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Reflections on Safety is a monthly column presenting the insights of Tejal K. Gandhi, MD, MPH, CPPS, Chief Clinical and Safety Officer, Institute for Healthcare Improvement (IHI). Dr. Gandhi was president and CEO of the National Patient Safety Foundation prior to its merger with IHI in May 2017.

 

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On More Evidence of the Toll of Medical Errors

Posted By Administration, Tuesday, May 10, 2016
Getting an accurate picture of the problem could help increase research funding for solutions.



By Tejal K. Gandhi, MD, MPH, CPPS

Tejal K. Gandhi

 

The patient safety community—and much of the medical field in general—took notice last week at publication of a new study estimating the toll of medical errors. Comparing data from a number of earlier studies, the authors calculated that more than 250,000 deaths per year stem from medical errors, making this category the third leading cause of death, behind heart disease and cancer.

Speaking for the National Patient Safety Foundation, I can say I am not shocked by the numbers suggested by this analysis. Although there have been some criticisms of the new paper’s methodology—mainly that the comparative studies were done on small sample sizes and are just being extrapolated to identify the national numbers—I applaud the authors for increasing public attention on an issue with which health professionals, as well as many patients and families, are all too familiar.

One of the authors’ main arguments is that medical error is not being adequately measured because it is not considered a cause of death on death certificates. They suggest, “…death certificates could contain an extra field asking whether a preventable complication stemming from the patient’s medical care contributed to the death.” If there were an ICD code for medical error, the authors propose, the CDC would be able to track deaths from that cause the way they track mortality from other causes.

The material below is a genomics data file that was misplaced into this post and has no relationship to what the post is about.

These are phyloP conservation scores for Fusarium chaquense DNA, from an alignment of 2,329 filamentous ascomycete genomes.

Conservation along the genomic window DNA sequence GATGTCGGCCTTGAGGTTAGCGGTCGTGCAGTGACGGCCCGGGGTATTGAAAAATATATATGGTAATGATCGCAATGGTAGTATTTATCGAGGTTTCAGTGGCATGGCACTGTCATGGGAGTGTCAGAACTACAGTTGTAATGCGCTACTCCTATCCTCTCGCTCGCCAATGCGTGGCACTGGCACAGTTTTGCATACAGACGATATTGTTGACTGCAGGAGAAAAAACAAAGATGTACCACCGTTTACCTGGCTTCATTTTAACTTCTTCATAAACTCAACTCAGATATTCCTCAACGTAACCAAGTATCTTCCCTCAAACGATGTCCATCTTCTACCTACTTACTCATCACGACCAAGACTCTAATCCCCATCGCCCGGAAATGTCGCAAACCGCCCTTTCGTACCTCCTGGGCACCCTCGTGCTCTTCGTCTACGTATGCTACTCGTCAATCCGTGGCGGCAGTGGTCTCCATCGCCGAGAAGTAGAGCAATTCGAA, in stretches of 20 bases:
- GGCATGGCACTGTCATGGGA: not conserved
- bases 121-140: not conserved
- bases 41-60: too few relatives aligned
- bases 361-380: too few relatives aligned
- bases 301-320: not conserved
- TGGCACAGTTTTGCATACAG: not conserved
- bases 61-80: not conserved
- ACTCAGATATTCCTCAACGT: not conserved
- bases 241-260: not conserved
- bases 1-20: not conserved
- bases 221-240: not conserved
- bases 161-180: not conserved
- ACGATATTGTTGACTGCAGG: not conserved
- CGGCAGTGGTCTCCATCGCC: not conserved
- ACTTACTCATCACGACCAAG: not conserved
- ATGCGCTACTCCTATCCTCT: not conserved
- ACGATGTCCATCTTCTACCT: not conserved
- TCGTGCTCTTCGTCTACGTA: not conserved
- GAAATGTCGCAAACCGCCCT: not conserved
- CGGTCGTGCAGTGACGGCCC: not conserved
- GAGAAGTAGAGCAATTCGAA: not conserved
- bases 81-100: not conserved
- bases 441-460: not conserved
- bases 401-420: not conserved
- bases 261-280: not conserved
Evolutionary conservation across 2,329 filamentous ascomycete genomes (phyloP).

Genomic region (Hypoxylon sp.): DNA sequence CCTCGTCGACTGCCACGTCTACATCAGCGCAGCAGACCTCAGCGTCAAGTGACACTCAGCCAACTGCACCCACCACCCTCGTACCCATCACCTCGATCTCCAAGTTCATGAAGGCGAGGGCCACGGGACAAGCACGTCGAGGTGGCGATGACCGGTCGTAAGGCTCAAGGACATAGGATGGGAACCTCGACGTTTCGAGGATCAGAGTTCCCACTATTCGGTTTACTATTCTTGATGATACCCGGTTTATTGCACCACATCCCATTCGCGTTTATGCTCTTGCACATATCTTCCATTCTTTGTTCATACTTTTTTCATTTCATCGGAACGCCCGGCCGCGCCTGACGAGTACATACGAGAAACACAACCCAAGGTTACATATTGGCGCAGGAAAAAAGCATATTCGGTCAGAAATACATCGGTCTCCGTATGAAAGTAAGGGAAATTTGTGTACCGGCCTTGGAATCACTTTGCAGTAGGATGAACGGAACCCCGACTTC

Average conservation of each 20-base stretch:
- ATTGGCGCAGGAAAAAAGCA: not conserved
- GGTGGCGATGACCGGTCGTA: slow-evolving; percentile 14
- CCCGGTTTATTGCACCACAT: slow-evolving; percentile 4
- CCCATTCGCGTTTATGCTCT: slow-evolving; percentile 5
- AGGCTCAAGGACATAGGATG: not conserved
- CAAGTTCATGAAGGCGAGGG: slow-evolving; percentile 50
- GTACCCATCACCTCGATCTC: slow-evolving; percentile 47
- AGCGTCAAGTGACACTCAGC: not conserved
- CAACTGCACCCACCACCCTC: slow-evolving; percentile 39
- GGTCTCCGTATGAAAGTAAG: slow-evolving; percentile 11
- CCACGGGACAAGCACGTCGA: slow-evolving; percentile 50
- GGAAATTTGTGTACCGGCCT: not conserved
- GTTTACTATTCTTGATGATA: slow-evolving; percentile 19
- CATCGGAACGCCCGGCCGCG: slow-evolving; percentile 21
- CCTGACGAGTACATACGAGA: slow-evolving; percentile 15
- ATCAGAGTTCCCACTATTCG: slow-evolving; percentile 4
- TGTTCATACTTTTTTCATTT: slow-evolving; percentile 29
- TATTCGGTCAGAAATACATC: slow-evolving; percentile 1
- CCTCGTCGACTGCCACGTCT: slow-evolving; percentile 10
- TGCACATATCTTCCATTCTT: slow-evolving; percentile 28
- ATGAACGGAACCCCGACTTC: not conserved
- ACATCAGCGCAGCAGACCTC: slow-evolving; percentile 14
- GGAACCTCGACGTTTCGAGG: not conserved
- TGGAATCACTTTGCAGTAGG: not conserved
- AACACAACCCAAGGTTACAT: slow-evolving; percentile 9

While it is absolutely true that medical error is not currently adequately measured, adding “medical error” to death certificates is not as simple as it sounds; often the person completing the death certificate may not know if the death was preventable. Even when error is suspected, it often takes time to investigate and identify underlying causes.

In discussing the new study, Dr. Martin Makary, the lead author, pointed out that the numbers reported by the CDC are important because they help set the national research agenda. This is why NPSF, in our recent report Free From Harm: Accelerating Patient Safety Improvement Fifteen Years after To Err Is Human, called for federal agencies to create a portfolio of national standard patient safety process and outcome metrics across the care continuum and to retire invalid measures that are not useful or meaningful.

Better measures nationally for all medical errors will help to truly capture the extent of harm. Better measurement will also help identify research needs and increase leadership prioritization of these issues. It is time for us to begin addressing medical errors as we do other serious public health crises—with robust measurement, scientific analysis, and collaborative approaches to solutions that can reduce the toll on patient, families, and the health care workforce.

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Tejal K. Gandhi, MD, MPH, CPPS, is president and chief executive officer of the National Patient Safety Foundation and of the NPSF Lucian Leape Institute.


Tags:  measurement  public health 

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